Finding out what purpose schools are meant to serve in society is a great place to start when considering if schools really need to change. A quick Google search allows anyone to practice some digital literacy skills, in addition to refreshing yourself with one of the Ministry of Education’s favourite curricular outcomes – determining if information is coming from a reliable source. I chose to go with the Government of Saskatchewan for my answer. I figured that going to the source of curricula and funding would make for a reliable source of information.
Somewhere along the early part of my career, a segment of a phrase stuck with me, as I am sure it has many, many educators, “… to help create contributing members of society,” or something like that. Connecting this to the question at hand, and accounting for how society has changed over the course of my career alone, a change to schools, perhaps more so the system, would be a step in the right direction to ensure that highly skilled and highly educated individuals can contribute to the success of our province.
The University of Phoenix Research Institute Future Work Skills 2020 identified six drivers of change that will reshape the landscape of workplaces and what they believe to be ten critical skills for workplace success in the not too distant future. Reading through this article and reflecting on my own practices was an eye opener. I am preparing students for the present (at best), if not the recent past! I found it difficult to stay focused on reading this article with my mind racing back to what happens in our classroom, trying to figure out just how much of a disservice I am doing to these students with regards to their future.
I talked myself down to realize that there are elements of these ten skills for the workforce in our classroom, as I am sure there are in everyone’s, including yours. A product of the system that we work within, combined with our own comfort levels and knowledge bases, there is certainly room for improvement in incorporating these skills more effectively. For me, cross-cultural competency, computational thinking, new media literacy, transdisciplinarity, and cognitive load management will get some extra consideration in my future planning.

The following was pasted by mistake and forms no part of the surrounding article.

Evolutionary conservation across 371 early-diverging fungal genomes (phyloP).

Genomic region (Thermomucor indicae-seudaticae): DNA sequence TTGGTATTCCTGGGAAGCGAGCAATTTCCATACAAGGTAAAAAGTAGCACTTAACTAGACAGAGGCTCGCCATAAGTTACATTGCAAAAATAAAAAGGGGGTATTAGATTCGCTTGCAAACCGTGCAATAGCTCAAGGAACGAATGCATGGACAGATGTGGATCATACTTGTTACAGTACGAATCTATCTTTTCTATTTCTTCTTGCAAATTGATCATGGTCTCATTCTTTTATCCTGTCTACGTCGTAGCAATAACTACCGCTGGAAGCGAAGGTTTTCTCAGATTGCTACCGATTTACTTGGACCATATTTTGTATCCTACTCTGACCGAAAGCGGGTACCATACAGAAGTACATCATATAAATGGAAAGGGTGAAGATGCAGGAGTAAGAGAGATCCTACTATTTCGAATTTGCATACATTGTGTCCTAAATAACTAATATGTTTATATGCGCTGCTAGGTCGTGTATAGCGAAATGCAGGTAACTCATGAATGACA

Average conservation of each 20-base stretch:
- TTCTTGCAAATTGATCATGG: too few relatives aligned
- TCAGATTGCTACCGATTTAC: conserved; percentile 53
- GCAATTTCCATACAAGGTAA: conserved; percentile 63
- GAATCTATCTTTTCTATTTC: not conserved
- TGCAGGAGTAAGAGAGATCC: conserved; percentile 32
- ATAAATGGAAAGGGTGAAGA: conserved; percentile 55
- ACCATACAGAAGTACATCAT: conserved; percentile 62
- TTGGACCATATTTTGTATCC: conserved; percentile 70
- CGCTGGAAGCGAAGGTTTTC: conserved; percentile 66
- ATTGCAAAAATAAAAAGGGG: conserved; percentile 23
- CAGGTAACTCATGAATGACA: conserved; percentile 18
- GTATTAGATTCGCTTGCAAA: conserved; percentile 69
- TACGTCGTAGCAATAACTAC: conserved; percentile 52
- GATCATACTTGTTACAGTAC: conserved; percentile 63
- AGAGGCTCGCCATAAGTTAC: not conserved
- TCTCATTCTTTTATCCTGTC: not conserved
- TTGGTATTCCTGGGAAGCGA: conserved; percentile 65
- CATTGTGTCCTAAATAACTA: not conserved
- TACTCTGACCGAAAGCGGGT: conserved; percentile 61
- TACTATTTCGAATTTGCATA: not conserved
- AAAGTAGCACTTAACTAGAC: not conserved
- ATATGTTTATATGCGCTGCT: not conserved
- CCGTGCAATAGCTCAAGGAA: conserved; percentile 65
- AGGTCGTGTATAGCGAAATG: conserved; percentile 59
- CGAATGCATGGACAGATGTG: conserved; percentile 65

I cannot be alone playing catch up with my guidance and the desired outcome for these students, right? I want to say no. I want to be a part of a group. I do not want to be the only one lagging behind the needs of students for their future. What sort of world am I preparing students for? Techniques, content, skills, methods, organization… more self-reflection makes me think that I am a part of a system that is preparing students for the present, if not the recent past, rather than the future. Education is in the difficult position of being tasked to prepare students for a future that is changing faster than we can keep up. Educators’ abilities and confidence levels, despite opportunities for professional learning, are in competition with technology changing faster than what we can manage, and students are often lacking the media literacy and digital citizenship skills necessary to make meaningful use of the technology at their disposal. There is also the fact that professional learning, infrastructure, and equipment acquisition and maintenance come with costs in a sector that faces many funding difficulties already.
The articles What’s the future of education? (TED-Ed Blog) and 9 Things That Will Shape the Future of Education: What Learning Will Look Like in 20 Years? (Home E-Learning Trends) were interesting reads and helped me get over my aforementioned low. Some elements of these articles have already been experienced as education has trudged forward through a pandemic. Other elements have been around for a few years, just applied differently than described. What was clear this week is that education will need to mirror society more closely than ever before to remain relevant to the future success of our students.